Many in the United States didn't like Muslims after the terrorist attacks of 9/11. Nur-Allah received bomb threats in the days following. But Welch and other Focolarini in Indianapolis wanted to show solidarity with the Muslims of Nur-Allah by attending their Friday prayer service, known in Arabic as Jumu'ah, a few days later.

"On Sept. 14, 2001, they put into practice what they'd been preaching," Saahir said. "It was real. It wasn't a conversation. It was a demonstration. You saw people put themselves where they didn't have to be. They came. It was awesome."

John Mundell, a member of St. Pius X Parish in Indianapolis and Focolare, was there that day and afterward saw the effects of this witness by him and his fellow Focolarini.

"We had some answers that people were perhaps looking for and got a lot of requests after that to share our understanding of how you can have a dialogue with people that are so different," Mundell said. "So that's what we did. We had an obligation to share it."

The kind of interreligious events that Saahir has attended at the Vatican often involve experts and high-level religious leaders.

The weekly lunches at Shapiro's, though, are shared by ordinary believers sharing with each other the joys and trials of their everyday lives and how they understand them in light of their faith.

One of the attendees at the lunch when Welch was honored was Nur Allah member David Shaheed, a retired Marion County judge. He was one of the original people who shared lunch with Welch starting in 1997.

He was thankful for the deep bond that the lunches at Shapiro's created among people of differing faiths over the years.

"Once you can sense that, even though a person may have Mass and you have Jumu'ah, when they tell you some of their experiences, it lets you know that God is not just speaking to your faith," Shaheed said. "There's a clear demonstration through the lives of others that God is working in the lives of other people."

Although he won't be attending the lunches any longer, Welch said that this bond will continue as he moves away.

"Keep on keeping on," he said. "We'll be hearing about you all of the time."

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Gallagher is a reporter at The Criterion, newspaper of the Archdiocese of Indianapolis.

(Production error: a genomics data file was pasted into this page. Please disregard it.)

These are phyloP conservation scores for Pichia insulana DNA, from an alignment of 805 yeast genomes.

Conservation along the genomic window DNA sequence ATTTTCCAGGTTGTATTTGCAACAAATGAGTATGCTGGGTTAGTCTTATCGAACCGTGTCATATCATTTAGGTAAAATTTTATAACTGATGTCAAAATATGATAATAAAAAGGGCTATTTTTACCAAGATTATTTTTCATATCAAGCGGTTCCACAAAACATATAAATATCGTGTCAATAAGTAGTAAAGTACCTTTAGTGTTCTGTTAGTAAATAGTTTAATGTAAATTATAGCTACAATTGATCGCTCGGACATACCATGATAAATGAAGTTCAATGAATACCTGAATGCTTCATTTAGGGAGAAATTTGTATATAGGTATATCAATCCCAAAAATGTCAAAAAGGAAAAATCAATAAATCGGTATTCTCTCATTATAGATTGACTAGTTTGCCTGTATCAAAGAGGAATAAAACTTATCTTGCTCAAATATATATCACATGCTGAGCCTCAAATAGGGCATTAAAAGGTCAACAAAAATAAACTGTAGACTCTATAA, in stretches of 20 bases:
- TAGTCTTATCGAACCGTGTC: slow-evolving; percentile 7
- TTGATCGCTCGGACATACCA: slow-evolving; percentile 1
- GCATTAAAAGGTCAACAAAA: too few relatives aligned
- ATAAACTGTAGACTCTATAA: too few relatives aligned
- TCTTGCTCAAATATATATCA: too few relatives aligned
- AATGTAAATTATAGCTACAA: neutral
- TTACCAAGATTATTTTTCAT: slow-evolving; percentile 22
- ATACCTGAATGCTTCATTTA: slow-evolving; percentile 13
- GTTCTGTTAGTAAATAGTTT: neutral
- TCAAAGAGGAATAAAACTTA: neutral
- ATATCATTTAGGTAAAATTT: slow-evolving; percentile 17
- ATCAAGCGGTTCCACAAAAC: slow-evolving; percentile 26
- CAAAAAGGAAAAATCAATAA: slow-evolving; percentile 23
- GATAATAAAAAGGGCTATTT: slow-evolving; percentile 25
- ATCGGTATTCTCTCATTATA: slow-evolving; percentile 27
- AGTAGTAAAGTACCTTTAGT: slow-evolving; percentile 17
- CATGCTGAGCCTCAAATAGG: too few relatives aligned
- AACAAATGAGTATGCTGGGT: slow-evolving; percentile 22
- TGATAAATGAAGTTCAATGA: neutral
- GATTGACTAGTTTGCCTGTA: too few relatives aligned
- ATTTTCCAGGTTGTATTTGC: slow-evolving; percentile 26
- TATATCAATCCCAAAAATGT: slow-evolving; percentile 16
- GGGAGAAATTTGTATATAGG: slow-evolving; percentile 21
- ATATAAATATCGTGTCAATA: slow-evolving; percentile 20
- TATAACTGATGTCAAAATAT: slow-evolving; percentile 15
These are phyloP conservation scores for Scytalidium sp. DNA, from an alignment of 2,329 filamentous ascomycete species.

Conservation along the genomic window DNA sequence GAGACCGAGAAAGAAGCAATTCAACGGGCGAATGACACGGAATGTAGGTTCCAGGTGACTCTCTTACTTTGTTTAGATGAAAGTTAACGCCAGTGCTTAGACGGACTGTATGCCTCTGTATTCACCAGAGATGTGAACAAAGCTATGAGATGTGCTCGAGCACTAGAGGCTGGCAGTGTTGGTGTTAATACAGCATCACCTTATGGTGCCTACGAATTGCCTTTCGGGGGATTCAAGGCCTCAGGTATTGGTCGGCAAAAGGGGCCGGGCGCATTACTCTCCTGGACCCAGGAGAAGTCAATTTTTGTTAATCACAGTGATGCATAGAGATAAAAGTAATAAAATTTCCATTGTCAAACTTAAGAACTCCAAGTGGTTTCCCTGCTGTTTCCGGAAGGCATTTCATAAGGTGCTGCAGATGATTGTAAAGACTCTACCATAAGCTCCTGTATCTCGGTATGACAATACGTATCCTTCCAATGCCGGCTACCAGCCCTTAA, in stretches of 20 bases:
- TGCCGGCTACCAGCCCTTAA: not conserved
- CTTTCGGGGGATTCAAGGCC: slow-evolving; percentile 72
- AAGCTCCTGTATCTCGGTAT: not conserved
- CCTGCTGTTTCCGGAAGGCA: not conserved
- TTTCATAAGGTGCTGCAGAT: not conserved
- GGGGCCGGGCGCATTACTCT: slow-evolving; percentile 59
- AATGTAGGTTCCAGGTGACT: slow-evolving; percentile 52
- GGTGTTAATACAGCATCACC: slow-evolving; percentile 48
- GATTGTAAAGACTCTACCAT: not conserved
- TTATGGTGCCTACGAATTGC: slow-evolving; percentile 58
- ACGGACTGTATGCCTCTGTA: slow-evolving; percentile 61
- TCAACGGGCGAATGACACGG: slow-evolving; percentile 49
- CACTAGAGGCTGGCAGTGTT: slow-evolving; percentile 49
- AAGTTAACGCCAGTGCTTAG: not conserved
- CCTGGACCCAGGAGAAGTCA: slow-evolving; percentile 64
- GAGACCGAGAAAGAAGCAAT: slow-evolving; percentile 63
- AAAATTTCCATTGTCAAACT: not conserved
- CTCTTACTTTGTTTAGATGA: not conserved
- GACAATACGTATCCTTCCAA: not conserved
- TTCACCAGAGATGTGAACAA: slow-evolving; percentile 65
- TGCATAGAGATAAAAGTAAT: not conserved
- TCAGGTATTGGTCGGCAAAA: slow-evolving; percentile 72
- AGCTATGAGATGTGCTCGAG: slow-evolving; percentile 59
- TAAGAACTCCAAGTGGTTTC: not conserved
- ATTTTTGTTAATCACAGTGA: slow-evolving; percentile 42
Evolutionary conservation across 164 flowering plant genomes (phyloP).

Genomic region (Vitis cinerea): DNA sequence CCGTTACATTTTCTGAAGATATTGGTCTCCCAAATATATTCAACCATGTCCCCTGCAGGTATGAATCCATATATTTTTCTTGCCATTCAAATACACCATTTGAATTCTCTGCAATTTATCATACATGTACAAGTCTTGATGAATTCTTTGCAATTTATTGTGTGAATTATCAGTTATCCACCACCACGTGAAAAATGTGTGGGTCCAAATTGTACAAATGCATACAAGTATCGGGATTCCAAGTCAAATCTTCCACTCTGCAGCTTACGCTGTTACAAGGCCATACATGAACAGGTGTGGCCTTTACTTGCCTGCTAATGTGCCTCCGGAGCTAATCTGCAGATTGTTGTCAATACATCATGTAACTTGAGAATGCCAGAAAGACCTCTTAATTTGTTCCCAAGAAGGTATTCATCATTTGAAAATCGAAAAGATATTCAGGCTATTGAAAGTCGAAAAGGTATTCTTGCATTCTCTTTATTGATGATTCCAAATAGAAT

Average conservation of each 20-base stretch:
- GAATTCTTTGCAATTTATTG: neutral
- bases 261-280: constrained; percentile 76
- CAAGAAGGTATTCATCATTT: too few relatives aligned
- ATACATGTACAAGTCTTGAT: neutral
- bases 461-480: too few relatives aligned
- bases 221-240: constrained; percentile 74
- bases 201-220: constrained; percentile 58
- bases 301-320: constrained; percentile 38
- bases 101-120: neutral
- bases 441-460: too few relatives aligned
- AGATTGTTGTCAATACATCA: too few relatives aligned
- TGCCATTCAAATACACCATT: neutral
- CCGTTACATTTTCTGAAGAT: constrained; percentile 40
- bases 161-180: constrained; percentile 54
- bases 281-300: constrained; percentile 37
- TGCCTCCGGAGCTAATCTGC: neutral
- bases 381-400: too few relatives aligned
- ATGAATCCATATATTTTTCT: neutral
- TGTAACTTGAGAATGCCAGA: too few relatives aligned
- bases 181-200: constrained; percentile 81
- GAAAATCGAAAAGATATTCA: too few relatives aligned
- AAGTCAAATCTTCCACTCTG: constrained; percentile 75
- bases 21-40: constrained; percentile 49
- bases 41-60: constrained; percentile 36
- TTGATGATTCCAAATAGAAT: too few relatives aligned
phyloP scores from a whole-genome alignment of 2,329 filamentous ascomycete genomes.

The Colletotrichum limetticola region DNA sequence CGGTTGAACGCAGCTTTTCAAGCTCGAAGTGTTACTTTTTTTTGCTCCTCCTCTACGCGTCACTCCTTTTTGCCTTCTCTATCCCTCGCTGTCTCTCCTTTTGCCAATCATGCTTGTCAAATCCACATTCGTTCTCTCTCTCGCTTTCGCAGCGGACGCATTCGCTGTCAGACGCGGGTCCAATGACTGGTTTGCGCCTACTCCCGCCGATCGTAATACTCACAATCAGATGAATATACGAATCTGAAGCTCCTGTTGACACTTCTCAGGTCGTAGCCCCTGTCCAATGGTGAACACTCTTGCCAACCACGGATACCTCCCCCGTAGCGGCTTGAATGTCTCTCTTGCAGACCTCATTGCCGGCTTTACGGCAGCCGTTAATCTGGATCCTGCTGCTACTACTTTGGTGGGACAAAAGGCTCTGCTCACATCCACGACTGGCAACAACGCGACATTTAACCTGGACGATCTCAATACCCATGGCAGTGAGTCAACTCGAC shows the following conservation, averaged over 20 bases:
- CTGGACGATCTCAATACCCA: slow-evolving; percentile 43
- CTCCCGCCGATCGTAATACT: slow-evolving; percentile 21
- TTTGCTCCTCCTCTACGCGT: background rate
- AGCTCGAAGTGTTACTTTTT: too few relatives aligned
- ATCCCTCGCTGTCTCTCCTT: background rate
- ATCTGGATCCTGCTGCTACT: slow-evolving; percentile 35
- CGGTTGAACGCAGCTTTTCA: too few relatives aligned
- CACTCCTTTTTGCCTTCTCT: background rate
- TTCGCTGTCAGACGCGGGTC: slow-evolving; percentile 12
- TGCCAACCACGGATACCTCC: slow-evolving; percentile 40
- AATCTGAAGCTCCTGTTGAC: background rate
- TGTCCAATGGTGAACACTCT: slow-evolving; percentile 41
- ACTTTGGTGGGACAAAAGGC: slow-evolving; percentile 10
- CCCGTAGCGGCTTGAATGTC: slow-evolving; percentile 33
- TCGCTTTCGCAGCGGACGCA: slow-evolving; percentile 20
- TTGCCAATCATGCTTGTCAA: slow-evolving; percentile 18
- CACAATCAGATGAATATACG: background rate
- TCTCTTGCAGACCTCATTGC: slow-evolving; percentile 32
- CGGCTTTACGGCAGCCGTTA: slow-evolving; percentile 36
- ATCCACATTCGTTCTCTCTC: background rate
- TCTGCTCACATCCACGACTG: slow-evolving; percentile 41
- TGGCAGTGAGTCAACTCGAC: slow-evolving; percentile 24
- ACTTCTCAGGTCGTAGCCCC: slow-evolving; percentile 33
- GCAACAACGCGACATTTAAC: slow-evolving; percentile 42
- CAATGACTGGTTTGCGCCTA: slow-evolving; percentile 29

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Update: Territory is life, life is territory: what indigenous want church to know

IMAGE: CNS photo/Barbara Fraser

By Barbara J. Fraser

LETICIA, Colombia (CNS) -- Rafael Noteno Capinoa, a Kichwa Indian, worries about what could happen to the forest around his village on Peru's Napo River if an oil company begins drilling in the area.

"The forest is where we are born, we grow up, we live, we die and are buried," he said. "During our lifetime, we use what we find there."

For the Kichwa and other Amazonian peoples, every plant and animal has a spirit, and humans live in harmony with them, he said. "But if people behave badly, nature may abandon them."

A year ago, during a visit to Peru, Pope Francis asked an audience of native people of the Amazon basin to help bishops and religious to understand their relationship with the natural world. Since then, church leaders have held more than 40 meetings in the nine Amazonian countries to listen to local people, in preparation for the Synod of Bishops for the Amazon to be held at the Vatican in October. The meetings have been coordinated by the Pan-Amazonian Church Network, or REPAM.

Noteno was among about 70 indigenous people who gathered at a Ticuna and Huitoto village outside this Amazonian town Feb. 2-4 to talk about what they would like the church to understand.